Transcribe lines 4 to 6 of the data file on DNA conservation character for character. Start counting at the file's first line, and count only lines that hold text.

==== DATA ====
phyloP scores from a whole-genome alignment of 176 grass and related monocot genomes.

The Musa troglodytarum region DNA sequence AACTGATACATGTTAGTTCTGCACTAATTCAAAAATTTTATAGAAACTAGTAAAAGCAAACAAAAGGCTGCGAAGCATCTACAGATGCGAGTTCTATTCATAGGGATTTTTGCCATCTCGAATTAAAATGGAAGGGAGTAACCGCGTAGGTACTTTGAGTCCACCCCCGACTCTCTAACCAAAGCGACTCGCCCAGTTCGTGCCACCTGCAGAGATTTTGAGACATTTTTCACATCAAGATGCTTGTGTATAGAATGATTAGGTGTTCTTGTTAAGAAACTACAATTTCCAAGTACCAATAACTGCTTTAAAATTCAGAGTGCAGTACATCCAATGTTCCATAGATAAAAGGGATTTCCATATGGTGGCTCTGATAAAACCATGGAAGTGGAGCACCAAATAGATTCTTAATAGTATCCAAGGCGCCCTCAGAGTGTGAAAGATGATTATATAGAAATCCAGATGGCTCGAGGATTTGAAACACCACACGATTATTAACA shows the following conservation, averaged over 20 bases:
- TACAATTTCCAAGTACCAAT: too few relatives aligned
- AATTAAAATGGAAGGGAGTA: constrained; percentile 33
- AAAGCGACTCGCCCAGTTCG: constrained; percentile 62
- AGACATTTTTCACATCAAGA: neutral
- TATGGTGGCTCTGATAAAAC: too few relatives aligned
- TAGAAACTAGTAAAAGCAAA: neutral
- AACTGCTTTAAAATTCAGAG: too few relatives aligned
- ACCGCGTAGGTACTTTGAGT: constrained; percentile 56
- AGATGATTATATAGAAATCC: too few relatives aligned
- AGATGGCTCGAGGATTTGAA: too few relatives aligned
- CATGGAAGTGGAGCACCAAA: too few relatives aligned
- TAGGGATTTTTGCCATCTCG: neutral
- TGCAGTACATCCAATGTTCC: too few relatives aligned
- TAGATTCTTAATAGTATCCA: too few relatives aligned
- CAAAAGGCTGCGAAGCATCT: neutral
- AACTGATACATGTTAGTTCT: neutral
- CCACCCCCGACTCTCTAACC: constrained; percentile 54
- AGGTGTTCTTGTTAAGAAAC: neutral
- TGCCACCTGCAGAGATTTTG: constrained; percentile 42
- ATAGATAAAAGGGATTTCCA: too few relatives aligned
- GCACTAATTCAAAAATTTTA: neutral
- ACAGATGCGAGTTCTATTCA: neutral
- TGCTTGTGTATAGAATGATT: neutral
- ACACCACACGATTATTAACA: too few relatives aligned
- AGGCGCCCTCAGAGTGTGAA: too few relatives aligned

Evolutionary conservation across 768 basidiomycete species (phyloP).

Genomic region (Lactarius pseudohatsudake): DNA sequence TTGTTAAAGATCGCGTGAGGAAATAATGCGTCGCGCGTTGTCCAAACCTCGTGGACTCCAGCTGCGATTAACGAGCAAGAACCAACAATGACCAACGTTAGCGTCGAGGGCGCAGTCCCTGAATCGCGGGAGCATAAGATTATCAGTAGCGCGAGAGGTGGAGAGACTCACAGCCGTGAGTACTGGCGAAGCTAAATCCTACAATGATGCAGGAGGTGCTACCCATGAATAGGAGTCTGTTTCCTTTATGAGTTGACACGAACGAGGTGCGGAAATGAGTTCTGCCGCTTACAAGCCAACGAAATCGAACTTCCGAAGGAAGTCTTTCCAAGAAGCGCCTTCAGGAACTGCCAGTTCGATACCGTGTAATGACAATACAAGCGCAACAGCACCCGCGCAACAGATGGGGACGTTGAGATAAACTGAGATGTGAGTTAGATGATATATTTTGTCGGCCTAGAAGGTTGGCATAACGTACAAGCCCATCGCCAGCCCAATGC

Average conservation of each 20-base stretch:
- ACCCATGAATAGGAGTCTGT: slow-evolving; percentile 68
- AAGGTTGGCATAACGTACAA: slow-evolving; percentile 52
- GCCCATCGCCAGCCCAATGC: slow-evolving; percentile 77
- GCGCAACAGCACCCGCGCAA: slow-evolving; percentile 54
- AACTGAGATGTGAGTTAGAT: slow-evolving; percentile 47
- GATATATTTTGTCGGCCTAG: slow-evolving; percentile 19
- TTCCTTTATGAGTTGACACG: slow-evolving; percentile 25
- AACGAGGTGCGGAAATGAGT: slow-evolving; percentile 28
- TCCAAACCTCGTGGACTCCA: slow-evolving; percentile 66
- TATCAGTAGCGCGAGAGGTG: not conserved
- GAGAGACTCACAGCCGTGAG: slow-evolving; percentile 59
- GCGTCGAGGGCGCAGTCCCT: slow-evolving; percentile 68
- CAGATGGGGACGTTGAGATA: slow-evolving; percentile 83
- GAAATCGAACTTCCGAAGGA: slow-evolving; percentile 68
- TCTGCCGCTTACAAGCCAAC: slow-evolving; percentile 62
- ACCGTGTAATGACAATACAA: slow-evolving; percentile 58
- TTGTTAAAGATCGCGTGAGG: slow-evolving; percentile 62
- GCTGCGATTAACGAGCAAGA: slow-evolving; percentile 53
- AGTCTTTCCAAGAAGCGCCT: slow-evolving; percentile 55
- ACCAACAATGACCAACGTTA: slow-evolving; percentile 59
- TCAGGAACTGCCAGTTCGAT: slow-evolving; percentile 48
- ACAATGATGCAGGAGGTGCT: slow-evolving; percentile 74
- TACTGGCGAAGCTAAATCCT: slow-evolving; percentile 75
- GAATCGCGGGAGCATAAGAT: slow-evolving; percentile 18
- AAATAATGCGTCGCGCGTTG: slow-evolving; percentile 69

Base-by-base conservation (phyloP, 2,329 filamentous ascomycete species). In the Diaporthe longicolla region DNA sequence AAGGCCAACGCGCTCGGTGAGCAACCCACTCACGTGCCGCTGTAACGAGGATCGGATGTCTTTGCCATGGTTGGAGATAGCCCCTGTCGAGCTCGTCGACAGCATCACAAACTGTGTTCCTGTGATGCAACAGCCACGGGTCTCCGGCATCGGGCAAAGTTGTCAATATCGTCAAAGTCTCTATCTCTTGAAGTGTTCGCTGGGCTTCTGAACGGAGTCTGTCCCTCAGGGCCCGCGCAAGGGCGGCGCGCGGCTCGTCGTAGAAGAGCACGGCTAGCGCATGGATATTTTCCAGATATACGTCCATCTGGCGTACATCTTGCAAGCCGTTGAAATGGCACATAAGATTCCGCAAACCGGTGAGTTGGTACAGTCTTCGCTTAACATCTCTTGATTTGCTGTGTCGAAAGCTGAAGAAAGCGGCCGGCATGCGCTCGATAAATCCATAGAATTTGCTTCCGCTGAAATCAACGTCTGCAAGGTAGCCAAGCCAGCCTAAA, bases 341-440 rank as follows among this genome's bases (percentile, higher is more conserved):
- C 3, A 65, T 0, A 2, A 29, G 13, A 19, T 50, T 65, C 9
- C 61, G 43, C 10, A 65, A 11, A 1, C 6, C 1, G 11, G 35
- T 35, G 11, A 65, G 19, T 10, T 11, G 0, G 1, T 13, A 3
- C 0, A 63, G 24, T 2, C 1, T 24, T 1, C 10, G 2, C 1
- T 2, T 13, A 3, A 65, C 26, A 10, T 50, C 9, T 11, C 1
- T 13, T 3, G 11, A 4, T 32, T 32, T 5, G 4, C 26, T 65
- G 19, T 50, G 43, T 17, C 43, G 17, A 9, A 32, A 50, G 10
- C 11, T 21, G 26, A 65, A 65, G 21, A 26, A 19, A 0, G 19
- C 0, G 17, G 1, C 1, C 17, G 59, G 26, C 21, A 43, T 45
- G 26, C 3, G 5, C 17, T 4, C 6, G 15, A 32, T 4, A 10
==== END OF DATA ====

- AATTAAAATGGAAGGGAGTA: constrained; percentile 33
- AAAGCGACTCGCCCAGTTCG: constrained; percentile 62
- AGACATTTTTCACATCAAGA: neutral